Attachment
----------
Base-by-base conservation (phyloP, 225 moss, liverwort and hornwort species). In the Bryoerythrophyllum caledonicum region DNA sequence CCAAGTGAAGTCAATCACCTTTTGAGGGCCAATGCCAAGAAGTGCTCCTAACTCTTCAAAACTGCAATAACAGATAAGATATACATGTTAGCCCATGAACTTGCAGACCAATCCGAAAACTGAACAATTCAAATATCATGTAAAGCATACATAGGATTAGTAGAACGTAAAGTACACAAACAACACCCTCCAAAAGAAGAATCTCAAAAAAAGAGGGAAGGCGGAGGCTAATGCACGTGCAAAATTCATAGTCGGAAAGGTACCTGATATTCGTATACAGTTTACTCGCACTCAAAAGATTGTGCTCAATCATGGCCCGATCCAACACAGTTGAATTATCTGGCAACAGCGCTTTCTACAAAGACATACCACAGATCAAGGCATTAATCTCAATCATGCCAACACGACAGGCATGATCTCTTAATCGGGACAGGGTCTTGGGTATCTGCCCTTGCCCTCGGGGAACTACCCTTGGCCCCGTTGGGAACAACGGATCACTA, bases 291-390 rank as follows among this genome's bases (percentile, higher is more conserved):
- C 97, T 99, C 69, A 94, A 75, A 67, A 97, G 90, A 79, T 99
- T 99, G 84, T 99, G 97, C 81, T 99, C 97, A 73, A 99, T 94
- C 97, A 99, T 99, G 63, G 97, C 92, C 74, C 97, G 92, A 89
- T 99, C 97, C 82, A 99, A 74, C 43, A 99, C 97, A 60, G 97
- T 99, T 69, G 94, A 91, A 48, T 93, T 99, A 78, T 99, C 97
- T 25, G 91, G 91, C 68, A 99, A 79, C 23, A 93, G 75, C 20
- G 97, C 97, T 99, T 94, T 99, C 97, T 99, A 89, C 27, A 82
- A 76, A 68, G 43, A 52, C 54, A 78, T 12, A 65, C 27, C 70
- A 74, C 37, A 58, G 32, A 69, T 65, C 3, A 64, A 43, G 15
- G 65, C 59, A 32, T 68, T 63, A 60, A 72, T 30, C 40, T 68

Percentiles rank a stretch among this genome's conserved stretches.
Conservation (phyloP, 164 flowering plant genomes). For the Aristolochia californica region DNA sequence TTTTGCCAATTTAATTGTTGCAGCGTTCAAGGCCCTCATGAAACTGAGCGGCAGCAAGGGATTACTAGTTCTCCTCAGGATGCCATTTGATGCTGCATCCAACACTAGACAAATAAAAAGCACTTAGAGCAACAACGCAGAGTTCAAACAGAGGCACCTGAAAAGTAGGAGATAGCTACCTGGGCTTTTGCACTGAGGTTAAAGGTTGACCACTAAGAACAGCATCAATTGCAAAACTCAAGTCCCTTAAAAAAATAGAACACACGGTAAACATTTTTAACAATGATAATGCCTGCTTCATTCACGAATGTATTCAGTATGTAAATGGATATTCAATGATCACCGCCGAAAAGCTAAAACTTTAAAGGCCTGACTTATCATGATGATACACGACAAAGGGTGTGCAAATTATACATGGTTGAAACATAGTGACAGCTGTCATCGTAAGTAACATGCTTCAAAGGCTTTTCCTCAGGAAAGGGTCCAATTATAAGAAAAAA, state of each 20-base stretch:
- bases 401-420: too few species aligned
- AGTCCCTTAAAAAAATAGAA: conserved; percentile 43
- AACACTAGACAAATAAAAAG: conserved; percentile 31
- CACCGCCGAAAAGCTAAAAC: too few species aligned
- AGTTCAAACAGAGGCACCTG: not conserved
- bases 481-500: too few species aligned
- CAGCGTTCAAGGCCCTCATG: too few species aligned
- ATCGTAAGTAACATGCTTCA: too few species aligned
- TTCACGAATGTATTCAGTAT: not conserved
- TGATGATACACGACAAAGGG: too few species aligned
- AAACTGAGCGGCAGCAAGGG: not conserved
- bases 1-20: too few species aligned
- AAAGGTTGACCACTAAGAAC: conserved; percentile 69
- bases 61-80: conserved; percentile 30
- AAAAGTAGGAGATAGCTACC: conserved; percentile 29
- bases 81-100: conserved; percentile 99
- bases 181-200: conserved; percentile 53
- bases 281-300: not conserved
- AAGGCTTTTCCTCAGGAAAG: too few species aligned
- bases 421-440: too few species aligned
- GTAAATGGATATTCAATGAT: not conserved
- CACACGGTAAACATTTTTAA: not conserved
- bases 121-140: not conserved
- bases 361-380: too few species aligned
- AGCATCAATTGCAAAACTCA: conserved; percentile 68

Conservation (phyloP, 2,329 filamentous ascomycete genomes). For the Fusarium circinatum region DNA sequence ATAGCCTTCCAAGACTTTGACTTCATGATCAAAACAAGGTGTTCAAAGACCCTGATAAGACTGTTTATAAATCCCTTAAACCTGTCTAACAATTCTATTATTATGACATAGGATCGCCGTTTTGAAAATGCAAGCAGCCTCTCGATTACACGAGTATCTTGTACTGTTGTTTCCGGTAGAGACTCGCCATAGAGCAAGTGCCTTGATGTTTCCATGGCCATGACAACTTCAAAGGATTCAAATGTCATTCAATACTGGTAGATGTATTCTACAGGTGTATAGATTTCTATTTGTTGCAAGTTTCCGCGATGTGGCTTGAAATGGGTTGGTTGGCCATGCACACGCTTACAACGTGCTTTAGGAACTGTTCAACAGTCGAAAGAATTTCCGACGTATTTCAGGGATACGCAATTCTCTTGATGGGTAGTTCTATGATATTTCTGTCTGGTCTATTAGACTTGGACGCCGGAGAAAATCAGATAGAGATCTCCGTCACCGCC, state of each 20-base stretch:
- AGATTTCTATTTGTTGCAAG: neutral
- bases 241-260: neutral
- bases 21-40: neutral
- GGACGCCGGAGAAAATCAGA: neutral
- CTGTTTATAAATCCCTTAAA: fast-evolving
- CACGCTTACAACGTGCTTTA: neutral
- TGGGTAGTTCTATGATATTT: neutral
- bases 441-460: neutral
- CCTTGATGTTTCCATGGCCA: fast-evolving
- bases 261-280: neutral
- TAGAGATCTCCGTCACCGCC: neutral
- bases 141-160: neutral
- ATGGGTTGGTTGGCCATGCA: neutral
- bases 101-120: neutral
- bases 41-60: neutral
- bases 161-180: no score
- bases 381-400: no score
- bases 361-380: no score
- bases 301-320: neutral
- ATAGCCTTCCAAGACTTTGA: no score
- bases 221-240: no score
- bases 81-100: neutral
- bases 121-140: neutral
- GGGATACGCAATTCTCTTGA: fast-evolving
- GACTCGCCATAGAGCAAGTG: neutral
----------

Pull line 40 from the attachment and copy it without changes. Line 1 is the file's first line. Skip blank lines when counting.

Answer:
- AGATTTCTATTTGTTGCAAG: neutral